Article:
Now you know where to stargaze in Utah, here are a few astrological events occurring over the state this summer. You can also follow NASA’s Instagram account (click the planet below) for their monthly updates for stargazers.

 


WHEN & WHAT TO WATCH FOR

Full Moons
Though the occurrence of a full moon typically creates poor stargazing conditions, grabbing a telescope or a pair of binoculars to study and identify some of the moon’s features can be great fun. Here are the full moons of 2020 with their traditional names according to the Farmer’s Almanac

  • July 5, 2020 — Buck Moon: A male deer’s antlers are growing
  • August 3, 2020 — Sturgeon Moon: Sturgeon were most readily caught during this month in the Great Lakes and Lake Champlain
  • September 2nd, 2020 — Corn Moon or Harvest Moon: This is the time of the corn harvest
  • October 1st, 2020  — The Harvest Moon is always the moon that occurs closest to the September equinox, however if the Harvest Moon occurs in September, the October moon may be referred to as Hunter’s Moon, when the leaves are falling and game is fattening up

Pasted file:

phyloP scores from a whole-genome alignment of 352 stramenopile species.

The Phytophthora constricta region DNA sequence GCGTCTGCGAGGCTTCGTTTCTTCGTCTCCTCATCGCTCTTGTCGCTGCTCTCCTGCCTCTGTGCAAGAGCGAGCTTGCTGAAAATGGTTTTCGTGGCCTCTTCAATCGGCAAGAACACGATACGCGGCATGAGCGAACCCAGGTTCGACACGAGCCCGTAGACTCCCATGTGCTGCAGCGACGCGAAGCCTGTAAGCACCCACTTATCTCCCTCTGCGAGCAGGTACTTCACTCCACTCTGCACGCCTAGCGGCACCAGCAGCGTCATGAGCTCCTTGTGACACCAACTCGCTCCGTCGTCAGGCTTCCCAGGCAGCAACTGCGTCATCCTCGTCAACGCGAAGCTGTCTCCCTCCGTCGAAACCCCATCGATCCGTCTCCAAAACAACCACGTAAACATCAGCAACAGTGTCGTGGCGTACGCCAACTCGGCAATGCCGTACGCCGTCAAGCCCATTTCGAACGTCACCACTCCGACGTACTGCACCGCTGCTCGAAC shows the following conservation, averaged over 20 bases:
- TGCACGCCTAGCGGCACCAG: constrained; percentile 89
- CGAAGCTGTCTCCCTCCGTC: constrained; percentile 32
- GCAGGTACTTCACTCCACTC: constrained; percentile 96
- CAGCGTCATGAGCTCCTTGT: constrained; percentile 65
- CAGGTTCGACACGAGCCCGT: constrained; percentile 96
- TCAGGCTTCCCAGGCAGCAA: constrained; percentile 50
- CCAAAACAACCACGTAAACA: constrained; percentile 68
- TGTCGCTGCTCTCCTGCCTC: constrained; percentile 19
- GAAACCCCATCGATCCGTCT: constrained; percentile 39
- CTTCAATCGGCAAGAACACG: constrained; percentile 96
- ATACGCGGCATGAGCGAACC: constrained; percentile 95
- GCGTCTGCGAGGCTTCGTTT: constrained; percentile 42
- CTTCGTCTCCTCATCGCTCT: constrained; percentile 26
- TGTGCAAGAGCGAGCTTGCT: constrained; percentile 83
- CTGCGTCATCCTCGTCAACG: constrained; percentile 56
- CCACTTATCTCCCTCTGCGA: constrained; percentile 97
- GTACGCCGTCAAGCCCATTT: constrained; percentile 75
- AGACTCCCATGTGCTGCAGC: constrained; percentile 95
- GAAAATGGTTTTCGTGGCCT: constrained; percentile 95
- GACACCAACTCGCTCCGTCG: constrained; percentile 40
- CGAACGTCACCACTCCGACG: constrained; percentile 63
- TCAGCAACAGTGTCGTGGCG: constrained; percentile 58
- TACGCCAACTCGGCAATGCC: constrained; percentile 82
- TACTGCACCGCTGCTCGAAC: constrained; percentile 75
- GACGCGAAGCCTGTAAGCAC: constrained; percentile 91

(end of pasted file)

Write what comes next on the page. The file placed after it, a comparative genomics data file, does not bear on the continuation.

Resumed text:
• October 31, 2020 — Blue Moon: The name for the second full moon that occurs within one month
  • November 30, 2020 — Beaver Moon: Beavers typically finish preparations for the long winter ahead and retreat into their lodges
  • December 29, 2020 — Cold Moon: Winter cold has set in and the nights grow longer and darker

New Moons
Stargazing will be best during or near the new moon phase. Darker skies will create better conditions for viewing or identifying fainter stars and the Milky Way will be shimmering at its brightest. 

  • July 20, 2020
  • August 19, 2020 
  • September 17, 2020 
  • October 16, 2020